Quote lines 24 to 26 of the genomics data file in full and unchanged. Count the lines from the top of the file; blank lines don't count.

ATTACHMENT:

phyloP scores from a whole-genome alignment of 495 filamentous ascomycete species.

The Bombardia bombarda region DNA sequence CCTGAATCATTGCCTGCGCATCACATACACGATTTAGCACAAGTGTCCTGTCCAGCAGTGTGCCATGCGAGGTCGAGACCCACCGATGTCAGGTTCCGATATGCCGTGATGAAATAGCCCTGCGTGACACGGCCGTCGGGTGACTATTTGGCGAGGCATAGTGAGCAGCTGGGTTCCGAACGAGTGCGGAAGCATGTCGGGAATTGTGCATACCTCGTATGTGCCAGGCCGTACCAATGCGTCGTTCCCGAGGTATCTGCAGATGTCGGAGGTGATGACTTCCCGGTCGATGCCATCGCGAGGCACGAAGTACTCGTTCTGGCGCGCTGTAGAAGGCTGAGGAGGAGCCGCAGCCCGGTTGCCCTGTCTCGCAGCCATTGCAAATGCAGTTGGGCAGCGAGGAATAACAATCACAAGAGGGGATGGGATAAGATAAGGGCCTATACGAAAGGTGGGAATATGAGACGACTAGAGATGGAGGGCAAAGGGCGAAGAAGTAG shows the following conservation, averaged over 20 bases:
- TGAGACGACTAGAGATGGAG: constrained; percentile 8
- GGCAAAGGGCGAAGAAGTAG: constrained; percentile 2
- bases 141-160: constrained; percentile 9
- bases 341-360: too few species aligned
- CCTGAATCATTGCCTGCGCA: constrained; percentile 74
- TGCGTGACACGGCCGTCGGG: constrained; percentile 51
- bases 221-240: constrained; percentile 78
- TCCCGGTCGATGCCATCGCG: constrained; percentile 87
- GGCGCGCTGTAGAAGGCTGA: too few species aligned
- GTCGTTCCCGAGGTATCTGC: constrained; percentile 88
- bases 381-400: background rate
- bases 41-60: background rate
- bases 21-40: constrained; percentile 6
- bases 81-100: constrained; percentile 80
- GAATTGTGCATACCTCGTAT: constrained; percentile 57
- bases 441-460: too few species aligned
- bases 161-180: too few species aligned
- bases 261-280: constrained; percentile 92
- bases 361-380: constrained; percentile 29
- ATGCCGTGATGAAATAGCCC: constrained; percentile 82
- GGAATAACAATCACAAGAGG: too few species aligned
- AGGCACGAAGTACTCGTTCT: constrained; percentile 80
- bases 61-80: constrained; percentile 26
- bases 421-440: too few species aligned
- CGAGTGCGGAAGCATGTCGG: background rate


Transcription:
- AGGCACGAAGTACTCGTTCT: constrained; percentile 80
- bases 61-80: constrained; percentile 26
- bases 421-440: too few species aligned